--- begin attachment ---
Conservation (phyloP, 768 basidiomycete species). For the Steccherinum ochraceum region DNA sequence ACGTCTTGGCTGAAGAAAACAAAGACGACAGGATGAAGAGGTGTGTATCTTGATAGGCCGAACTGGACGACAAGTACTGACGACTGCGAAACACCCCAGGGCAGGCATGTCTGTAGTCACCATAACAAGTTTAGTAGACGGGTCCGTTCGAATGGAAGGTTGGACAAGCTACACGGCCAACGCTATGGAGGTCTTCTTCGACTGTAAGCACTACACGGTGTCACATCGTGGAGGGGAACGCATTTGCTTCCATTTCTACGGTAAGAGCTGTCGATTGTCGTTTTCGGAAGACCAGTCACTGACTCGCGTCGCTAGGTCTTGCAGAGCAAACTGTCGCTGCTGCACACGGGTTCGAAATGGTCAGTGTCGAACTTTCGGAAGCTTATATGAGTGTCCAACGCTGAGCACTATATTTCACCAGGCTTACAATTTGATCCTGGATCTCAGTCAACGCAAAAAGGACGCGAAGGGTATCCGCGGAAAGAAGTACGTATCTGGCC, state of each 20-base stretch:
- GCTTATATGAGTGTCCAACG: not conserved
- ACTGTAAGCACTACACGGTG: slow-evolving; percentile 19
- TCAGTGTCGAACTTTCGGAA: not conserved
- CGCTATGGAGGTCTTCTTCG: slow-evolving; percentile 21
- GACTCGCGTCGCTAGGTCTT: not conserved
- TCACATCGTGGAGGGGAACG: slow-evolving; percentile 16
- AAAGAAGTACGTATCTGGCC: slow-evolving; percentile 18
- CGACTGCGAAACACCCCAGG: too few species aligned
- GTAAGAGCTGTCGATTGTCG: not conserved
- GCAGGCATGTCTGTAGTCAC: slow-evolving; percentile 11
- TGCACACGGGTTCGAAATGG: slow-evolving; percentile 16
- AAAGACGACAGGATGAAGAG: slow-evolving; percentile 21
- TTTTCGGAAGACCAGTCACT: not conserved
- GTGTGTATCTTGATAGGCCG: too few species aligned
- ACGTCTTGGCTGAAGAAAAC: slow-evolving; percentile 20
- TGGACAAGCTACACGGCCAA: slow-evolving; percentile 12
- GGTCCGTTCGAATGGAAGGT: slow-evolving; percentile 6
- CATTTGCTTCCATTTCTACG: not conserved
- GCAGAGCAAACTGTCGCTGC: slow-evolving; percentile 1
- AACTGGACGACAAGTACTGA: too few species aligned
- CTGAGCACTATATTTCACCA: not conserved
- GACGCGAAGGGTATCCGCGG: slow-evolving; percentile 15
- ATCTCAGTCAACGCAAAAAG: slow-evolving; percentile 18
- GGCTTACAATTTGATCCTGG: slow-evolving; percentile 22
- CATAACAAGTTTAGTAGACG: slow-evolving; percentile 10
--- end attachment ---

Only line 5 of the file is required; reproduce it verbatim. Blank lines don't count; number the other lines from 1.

- CGCTATGGAGGTCTTCTTCG: slow-evolving; percentile 21